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Work Integrated Learning

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Saved by PBworks
on November 7, 2007 at 7:43:46 am
 
The term Work Integrated Learning (WIL) is not in common use in the UK and most academics would see it as a educational jargon that holds no interest or relevance to them. For people who do know what it means its a troublesome term because it seems to privilege ‘work’ above other learning contexts.
 
WIL is concerned with higher education learning experiences that seek to combine and integrate to varying degrees - academic study, work, formal and informal learning and social interaction in institutional, work and perhaps virtual learning environments. The integration of learning in these different contexts is crucial to the achievement of the learning outcomes for a programme and the development of the learner and their identities. But the ways in which academic, work and other social/experiential contexts are combined, the levels of engagement and participation in work-relevant situations and the levels of integration and connectivity, are quite varied. This diversity makes it difficult to explain what WIL means in a simple way.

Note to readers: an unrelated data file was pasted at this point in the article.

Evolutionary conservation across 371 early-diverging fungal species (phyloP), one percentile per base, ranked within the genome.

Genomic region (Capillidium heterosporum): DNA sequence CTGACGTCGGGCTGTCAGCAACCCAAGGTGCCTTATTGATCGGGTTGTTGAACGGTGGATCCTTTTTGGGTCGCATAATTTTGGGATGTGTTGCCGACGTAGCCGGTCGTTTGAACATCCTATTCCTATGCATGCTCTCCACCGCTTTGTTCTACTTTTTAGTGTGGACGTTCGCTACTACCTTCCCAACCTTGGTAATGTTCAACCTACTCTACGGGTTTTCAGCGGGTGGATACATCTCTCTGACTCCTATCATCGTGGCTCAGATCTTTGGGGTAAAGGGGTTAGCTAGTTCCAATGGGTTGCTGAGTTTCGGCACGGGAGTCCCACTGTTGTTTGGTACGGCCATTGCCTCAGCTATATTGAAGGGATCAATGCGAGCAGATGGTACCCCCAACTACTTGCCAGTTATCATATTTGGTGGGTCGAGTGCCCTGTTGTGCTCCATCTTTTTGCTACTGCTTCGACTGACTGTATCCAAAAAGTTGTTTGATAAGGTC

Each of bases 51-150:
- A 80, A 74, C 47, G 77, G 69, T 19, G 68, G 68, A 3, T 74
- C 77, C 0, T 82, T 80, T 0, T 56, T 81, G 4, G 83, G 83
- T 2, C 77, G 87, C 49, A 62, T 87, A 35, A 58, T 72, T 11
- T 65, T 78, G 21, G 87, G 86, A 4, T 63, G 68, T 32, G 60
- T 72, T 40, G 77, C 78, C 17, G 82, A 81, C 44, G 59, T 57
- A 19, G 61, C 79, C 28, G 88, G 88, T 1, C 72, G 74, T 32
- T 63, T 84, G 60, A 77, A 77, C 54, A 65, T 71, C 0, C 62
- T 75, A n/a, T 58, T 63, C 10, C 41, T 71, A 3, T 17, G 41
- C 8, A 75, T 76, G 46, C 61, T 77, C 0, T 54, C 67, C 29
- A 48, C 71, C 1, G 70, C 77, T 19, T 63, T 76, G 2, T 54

"Work Integrated Learning combines professional work experience with classroom studies in many forms to include: internships, study abroad, co-operative education, clinical rotations community service and student teaching" WACE. The ideals of WIL are to integrate learning in academic and work environments but there are great differences in the extent to which WIL is interpreted and implemented in both philosophical and curriculum design senses.

 

Some institutions e.g. Queensland University of Technology, see the idea of WIL (one which seeks to gain learning from both work/community and academic contexts) as sitting within a broader concept of a curriculum for real world learning: a view that is consistent with the University of Surrey's emergent ideas about learning for a complex world.

 

 

Please share examples of approaches to WIL

 

 

Links to institutions that take WIL seriously

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